Gotland is an island of rock and sand southeast of Stockholm, just off the coast of Sweden. It has been an active place since Viking days, meaning it has a good variety of things I love – fascinating vernacular architecture, ancient ruins, nearly forgotten churches (92 in all, some ruined and some still functioning), ancient graves, fish shacks, tiny harbors filled with boats, artists working in their studios and galleries showing their work, desolate scenery, weird rocks, sandy beaches, and interesting flora and fauna.
I spent a few days here in the fall of 2001, but that visit was much too brief.
I’m dreaming of a return trip to Gotland, Sweden
Oh, to wander the streets of Visby again
We visited Gotland in fall, when the medieval city of Visby (once a Hanseatic stronghold), was settling in for a winter. (Despite relatively mild weather, this is a summer-only destination. A popular one at that, and it is often inundated with college students when the school term ends.) It was a peaceful, moody time to visit the city.
Visby is a UNESCO World Heritage site, with an imposing city wall and ruined churches that peek around nearly every corner and above every rooftop.
It has many handsome Hanseatic-era homes and businesses, but there are also even older ones.
Many of these venerable buildings are still homes. However, others have been re-purposed as restaurants, bars, galleries, and shops. All these businesses make the city a fun and lively place, even in fall.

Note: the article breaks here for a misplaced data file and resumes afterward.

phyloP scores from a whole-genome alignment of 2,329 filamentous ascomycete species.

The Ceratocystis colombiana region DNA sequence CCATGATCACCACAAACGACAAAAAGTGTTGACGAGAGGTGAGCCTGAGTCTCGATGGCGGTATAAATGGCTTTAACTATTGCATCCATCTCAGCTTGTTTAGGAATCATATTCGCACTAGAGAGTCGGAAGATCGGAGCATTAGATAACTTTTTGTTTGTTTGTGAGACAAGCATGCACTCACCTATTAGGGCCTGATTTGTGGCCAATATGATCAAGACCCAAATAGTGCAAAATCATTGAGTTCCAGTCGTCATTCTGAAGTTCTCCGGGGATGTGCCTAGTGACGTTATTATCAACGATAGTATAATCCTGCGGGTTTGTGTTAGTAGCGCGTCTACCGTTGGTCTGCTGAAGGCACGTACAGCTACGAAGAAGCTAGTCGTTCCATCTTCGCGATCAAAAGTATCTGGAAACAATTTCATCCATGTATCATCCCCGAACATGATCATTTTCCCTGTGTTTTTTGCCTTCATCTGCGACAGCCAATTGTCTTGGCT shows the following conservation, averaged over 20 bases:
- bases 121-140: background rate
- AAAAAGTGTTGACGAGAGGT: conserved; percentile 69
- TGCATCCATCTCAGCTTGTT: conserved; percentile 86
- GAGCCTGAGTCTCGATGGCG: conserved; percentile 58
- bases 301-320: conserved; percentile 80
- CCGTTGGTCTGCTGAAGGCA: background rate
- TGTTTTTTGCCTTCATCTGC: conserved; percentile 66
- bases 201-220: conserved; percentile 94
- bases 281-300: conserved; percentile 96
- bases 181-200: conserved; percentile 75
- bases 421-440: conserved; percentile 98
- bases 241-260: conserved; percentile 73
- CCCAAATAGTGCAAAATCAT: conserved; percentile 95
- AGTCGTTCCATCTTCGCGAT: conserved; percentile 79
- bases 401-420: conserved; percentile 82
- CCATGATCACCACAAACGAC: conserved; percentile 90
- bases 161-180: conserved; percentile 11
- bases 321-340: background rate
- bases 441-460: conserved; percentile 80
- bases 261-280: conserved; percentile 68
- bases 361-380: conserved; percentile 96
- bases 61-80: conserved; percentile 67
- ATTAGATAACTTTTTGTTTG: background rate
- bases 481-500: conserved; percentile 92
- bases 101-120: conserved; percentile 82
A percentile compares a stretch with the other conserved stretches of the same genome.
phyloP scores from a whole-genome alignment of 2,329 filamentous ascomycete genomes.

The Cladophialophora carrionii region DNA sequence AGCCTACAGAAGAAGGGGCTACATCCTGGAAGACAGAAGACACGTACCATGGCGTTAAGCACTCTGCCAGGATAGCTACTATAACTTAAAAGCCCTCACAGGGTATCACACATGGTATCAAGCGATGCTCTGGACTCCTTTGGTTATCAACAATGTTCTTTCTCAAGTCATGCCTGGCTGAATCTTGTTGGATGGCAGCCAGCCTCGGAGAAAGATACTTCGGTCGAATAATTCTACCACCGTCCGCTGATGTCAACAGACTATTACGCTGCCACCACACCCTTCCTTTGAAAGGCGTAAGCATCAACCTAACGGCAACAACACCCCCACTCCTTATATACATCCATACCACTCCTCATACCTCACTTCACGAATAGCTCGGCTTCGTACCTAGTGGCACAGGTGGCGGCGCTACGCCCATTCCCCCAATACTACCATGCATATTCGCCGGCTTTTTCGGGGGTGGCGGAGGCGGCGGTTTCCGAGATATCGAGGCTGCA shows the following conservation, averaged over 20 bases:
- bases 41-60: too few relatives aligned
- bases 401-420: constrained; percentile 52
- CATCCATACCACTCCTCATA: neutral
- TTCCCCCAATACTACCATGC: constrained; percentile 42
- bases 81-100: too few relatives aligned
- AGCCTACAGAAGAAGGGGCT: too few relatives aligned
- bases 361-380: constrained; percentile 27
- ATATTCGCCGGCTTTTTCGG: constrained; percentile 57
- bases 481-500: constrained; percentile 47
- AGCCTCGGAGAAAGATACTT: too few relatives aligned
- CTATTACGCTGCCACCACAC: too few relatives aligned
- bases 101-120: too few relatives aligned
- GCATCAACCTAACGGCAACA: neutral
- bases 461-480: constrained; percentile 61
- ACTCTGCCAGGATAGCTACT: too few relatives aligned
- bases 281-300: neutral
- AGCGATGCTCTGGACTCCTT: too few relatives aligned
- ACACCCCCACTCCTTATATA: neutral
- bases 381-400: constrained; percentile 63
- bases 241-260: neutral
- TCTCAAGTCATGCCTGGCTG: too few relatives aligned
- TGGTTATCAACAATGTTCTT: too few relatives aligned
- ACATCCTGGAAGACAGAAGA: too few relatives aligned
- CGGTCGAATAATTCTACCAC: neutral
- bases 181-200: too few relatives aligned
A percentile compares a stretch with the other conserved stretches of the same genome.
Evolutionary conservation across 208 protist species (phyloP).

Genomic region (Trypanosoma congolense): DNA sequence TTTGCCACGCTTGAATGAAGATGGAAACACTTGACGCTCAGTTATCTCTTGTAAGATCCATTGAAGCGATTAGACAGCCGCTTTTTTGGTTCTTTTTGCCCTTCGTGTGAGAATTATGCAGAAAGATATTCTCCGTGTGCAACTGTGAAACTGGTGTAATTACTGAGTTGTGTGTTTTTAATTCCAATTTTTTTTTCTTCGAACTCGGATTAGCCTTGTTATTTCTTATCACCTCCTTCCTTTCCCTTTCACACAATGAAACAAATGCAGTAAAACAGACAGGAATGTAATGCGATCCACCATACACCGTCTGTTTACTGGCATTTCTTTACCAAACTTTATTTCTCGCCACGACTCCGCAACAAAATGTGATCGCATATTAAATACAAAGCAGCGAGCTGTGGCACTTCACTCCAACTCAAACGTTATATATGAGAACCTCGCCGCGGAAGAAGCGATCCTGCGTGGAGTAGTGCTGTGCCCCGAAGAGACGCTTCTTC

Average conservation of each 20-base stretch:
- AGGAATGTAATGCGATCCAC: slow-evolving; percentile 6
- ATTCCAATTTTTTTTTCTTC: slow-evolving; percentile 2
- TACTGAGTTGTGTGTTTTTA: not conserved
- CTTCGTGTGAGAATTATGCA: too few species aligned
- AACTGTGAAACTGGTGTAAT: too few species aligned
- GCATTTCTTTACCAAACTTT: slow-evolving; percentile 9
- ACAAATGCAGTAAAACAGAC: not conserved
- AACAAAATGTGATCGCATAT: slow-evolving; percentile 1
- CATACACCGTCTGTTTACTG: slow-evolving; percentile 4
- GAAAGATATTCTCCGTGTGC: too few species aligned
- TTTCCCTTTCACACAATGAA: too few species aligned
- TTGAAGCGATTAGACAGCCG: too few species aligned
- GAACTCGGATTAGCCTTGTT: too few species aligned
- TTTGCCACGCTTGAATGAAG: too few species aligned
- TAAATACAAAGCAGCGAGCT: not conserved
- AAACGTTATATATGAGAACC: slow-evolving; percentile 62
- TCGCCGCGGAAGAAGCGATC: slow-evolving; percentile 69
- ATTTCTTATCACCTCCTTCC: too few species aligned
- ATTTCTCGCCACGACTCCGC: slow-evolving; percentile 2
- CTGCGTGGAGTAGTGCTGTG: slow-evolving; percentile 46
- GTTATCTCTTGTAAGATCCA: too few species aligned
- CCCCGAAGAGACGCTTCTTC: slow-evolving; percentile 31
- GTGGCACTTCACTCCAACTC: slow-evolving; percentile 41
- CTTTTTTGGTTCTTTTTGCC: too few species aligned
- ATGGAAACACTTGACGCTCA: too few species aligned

Summer brings a popular medieval festival, but I want to explore the city again during a quiet time when it is easier to hear the whispers of the city’s long history.
The countryside beckons
Beyond Visby lies a fascinating opportunity to step back in time in a rural landscape that is easily traversed by bike or car. I want to spend much, much more time here.
When I was here in 2001, we quickly traveled the length of the island. Along the way, we saw a variety of traditional structures, including a few beautiful old churches (at one we were greeted by the haunting sound of a flute), a stone ship grave, beaches, and harbor-side fishing camps (closed for the season). We even tracked down a few of the island’s “two-toed” horses as we roamed the countryside.
Everywhere we went, there was a sense of peaceful isolation – or perhaps just the steady breath of history, amplified by the ever-present sound of wind and sea. It calls to me, urging me to slow down and explore. It’s a call I’m eager to answer.
And then there is Fårö